Tag Archives: administrator

Applying conative styles in the home

At this point, I know some may wonder about the practical value of discussion conation and conative styles sounds. Today, I want to look at how this might impact the way we do Christian education in various places. Firstly, although I think through the conative lenses of the philosopher, practitioner, educator, scholar and administrator, we need not fear “pigeon-holing” students or children. Labels help us to categorize and identify characteristics for the purpose of creating understanding. Labels cause problems when it becomes about the label rather than the person. Labels help us say, “When you see this pattern of behavior, consider these things.”

Let me start with the obvious. Parents (and teachers of children) need to recognize that few children will exhibit all of these styles, but rather one or two of them. That bossy child who runs the playground? Teach her how to channel that administrative energy. The curious child who constantly asks why? Teach him how to research in a scholarly manner. The tinkering child who  breaks things? Teach him how to apply his knowledge in a practical way. The key for parents is to observe the natural tendencies of the child, and then help the child to employ them in a helpful manner.

For example, I would self-identify as a scholar in my primary drive. I want to know why and I constantly seek to increase and integrate my understanding of the world. Consequently, I constantly went to my parents for answers to my many, many questions. My mother, quickly reaching the limit of her own knowledge of my questions, introduced me to the encyclopedia. Once she taught me how to use the set, whenever I had a question, she responded with, “Good question: look it up and come tell me about it.” My questions soon shifted to, “I read in the encyclopedia XX and YY, but I don’t understand how that can be true when ZZ.” Note that she matched her budding scholar with his primary methodology (research and modeling).

I believe, similarly to Kolbe, that people tend to operate out of their primary drive. A scholar (like me) will default to research and modeling when encountering a problem, and will operate out of their secondary drive (educator for me) when actually dealing with the problem. Even as an academic  adviser, I first research the person and their issue and try to build a mental model to predict behavior, and then I teach the person what I’ve learned, based on what I understand of their primary learning mode. For me, I default to a research/teaching practice in all that I do, no matter the setting. My practitioner/administrator spouse begins by first developing or examining operating principles, and then organizes people and processes when encountering problems. This means that when I present a problem to her I present it as “how do I…” rather than “tell me what you know about…”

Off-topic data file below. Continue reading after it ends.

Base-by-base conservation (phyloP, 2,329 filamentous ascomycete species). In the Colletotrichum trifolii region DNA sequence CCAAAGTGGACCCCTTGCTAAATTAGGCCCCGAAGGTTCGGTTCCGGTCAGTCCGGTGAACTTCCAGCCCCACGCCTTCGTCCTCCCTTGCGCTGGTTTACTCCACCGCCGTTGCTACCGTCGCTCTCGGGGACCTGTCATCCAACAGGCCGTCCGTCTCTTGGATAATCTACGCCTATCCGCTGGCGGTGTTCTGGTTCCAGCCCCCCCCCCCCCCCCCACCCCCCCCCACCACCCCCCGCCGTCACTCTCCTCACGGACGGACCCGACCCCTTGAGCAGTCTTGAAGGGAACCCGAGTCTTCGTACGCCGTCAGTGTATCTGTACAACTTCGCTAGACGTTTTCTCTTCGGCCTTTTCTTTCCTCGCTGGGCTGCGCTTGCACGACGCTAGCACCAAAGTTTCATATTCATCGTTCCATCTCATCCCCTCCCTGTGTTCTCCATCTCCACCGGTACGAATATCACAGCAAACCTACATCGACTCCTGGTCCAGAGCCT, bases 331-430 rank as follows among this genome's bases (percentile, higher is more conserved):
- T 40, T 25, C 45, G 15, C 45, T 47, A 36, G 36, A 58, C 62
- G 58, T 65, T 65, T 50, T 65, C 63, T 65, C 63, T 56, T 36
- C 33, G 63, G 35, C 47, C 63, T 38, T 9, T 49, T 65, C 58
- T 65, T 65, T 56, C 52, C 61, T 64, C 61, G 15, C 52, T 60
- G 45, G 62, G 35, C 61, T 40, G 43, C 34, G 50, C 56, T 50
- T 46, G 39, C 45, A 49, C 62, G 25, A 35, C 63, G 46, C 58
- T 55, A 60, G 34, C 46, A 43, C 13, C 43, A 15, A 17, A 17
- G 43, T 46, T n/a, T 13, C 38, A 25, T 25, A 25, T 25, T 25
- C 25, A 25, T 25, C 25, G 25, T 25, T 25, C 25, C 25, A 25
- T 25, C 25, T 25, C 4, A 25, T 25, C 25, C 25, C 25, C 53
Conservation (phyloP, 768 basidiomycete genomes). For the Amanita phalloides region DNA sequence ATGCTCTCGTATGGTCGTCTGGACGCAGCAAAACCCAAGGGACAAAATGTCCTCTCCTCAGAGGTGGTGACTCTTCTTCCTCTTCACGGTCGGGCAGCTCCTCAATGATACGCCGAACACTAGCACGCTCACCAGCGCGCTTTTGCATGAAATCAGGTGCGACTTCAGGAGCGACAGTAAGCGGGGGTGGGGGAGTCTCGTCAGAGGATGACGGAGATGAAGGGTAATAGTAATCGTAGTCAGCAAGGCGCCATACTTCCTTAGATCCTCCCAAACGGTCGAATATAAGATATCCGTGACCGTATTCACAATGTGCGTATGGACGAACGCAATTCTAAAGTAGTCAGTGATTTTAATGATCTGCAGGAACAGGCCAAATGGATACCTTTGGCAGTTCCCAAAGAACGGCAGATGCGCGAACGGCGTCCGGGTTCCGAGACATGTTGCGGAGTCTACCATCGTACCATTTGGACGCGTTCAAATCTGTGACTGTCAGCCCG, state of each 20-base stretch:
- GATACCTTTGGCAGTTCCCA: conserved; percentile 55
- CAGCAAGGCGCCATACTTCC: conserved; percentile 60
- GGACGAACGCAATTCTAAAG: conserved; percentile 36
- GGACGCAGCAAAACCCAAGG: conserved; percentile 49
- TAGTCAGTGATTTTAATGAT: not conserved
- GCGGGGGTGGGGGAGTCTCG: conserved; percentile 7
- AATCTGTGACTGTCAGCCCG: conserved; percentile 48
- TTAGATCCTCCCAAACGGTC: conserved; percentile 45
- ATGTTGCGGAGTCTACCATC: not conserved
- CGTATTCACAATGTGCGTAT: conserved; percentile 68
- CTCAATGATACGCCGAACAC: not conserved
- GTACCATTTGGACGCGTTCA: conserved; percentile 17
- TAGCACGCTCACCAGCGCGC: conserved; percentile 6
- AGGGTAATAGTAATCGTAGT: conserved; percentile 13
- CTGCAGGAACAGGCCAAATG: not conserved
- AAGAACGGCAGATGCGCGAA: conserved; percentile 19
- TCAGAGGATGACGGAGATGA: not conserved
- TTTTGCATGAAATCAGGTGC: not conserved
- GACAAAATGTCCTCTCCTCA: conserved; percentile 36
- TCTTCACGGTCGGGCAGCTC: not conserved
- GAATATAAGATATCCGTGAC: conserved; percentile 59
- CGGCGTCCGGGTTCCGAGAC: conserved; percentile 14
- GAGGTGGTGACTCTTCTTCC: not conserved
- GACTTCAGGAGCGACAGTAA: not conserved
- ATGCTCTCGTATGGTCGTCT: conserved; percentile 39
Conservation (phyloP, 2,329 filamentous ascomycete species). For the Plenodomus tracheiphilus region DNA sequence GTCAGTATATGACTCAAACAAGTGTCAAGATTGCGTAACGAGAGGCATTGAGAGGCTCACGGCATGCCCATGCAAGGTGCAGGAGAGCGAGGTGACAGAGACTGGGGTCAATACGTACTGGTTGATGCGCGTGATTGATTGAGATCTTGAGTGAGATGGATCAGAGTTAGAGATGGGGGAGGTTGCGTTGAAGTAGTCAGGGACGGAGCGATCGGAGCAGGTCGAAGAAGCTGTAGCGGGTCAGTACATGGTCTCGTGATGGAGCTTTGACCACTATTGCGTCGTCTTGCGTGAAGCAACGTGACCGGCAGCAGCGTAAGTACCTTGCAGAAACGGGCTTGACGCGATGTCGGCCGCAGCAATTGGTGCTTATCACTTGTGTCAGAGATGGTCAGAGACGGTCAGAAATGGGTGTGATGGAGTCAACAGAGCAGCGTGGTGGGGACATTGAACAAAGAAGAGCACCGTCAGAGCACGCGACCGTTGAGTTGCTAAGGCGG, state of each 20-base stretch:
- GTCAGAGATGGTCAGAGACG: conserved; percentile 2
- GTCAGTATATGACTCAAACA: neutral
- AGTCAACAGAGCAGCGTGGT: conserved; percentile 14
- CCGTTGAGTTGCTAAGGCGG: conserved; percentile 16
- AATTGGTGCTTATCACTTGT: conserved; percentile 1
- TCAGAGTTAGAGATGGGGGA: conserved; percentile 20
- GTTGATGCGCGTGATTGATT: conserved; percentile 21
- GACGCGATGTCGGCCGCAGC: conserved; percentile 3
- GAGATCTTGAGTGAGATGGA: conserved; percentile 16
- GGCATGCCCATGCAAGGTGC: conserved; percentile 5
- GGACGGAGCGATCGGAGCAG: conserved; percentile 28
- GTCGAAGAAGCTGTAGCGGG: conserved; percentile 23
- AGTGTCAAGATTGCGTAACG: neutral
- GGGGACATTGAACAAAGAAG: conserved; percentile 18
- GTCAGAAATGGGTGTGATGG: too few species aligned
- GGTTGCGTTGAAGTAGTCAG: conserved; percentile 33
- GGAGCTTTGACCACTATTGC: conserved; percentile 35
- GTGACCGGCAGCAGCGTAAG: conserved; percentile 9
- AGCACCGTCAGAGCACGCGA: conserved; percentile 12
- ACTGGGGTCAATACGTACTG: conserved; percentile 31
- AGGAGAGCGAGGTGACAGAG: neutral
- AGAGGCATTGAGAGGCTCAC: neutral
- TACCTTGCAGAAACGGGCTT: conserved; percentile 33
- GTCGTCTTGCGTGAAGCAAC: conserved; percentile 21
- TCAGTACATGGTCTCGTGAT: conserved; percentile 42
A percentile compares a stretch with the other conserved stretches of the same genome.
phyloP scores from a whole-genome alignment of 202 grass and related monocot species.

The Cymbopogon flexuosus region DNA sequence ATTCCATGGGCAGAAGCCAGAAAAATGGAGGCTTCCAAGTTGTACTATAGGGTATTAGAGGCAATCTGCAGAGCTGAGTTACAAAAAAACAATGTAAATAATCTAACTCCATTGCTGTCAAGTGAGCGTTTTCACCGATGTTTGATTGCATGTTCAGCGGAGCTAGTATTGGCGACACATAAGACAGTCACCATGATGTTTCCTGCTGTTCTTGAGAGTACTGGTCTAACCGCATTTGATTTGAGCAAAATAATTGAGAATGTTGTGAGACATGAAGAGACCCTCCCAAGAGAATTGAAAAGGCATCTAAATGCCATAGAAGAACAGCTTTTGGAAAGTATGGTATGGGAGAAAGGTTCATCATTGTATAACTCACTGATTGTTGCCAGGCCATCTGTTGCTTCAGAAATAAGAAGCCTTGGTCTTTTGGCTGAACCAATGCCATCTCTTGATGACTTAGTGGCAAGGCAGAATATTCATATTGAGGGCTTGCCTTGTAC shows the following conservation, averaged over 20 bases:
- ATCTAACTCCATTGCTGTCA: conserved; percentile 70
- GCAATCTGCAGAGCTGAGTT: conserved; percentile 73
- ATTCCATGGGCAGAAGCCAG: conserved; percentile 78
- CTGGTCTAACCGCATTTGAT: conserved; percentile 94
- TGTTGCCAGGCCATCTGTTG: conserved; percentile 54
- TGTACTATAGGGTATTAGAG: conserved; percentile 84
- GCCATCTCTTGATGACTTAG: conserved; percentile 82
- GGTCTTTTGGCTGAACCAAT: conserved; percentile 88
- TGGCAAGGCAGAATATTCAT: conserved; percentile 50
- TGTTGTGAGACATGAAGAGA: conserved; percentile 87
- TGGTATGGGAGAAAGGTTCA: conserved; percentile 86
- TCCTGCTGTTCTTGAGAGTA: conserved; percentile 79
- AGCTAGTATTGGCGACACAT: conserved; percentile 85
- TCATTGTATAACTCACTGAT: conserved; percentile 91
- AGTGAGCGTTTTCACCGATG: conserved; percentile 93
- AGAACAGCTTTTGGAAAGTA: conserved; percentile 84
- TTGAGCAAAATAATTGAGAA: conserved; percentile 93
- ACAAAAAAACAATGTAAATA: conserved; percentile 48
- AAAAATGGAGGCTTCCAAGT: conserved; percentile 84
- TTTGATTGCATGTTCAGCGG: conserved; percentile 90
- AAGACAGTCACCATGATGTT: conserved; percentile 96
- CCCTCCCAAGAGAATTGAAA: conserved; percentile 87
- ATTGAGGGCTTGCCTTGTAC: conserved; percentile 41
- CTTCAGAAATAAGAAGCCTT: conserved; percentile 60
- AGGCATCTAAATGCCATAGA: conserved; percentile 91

We need to realize, however, that we teach not for the sake of teaching, or encourage learning for the sake of learning. Let us recall the task of Christian education, and shepherd our children to carry out that task.

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Matching conative styles to methodology in Christian education

I think you can match conative styles to methodology. How so? Let me show you.

  1. The Philosopher. Considering the philosopher’s desire to understand God’s revelation and then communicate it to others, it seems to me that the philosopher’s chief methodologies are communication and rhetoric. They need to understand how to speak to others in every medium, and how to effectively organize their message in order to create the maximum impact in a person’s life.
  2. The Administrator. The administrator’s desire to organize people and processes manifests in the methodology associated with leadership (people) and management (processes). They need to understand how to direct groups and organizations in carrying out tasks.
  3. The Educator. The educator’s desire to help others understand themselves causes them to understand the methods of teaching and learning. They need to understand how people change in their affections, knowledge, and in their methods.
  4. The Practitioner. The practitioner’s desire to create meaningful change in their environment manifests in methodology related to policy and evaluation. They need to understand how to create and evaluate operational principles and then implement those principles.
  5. The Scholar. The scholar’s desire to understand their environment relates to methodology associated with research and modeling. They need to know how to gather and process information, and come up with predictions for future behavior.

So as I see it, the five methodologies are communication and rhetoric; leadership and management; teaching and learning; policy and evaluation; and research and modeling. Note that the student in Christian education can use any of these methodologies in any cognitive field. For example, the Christian artist who is a philosopher/administrator might learn skills of communication and management in order to function in her role as an art director.